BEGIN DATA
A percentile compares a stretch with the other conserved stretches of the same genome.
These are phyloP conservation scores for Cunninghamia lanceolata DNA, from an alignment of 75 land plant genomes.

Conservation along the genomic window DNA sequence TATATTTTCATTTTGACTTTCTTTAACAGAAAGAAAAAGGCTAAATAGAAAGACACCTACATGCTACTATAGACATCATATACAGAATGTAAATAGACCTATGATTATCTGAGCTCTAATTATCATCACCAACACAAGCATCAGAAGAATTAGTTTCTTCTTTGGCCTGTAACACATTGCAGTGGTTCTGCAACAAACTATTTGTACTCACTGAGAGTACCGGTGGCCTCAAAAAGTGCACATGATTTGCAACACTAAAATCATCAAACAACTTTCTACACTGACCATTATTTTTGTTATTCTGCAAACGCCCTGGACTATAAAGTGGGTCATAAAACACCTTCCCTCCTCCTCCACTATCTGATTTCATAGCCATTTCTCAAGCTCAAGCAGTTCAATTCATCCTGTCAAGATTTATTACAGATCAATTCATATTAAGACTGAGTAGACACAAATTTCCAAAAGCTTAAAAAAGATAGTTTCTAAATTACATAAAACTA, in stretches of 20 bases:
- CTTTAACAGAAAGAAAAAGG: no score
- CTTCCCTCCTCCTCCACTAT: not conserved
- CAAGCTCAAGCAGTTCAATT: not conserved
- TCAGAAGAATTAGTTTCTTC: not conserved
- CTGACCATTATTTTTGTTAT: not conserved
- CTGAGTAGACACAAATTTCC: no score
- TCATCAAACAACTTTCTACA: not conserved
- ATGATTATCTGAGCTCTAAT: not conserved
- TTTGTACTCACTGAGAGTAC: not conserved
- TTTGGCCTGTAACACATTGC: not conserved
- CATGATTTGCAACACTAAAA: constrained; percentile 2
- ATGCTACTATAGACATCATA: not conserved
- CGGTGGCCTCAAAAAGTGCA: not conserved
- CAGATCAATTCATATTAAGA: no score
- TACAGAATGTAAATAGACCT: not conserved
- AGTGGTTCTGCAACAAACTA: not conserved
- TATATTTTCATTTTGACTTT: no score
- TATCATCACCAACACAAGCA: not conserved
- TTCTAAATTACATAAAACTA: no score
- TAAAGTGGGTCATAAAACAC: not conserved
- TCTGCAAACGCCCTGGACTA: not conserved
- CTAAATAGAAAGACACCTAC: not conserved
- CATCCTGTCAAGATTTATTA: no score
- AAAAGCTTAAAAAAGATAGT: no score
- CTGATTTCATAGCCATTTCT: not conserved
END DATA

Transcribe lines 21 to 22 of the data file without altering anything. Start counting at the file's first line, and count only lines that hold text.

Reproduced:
- TATCATCACCAACACAAGCA: not conserved
- TTCTAAATTACATAAAACTA: no score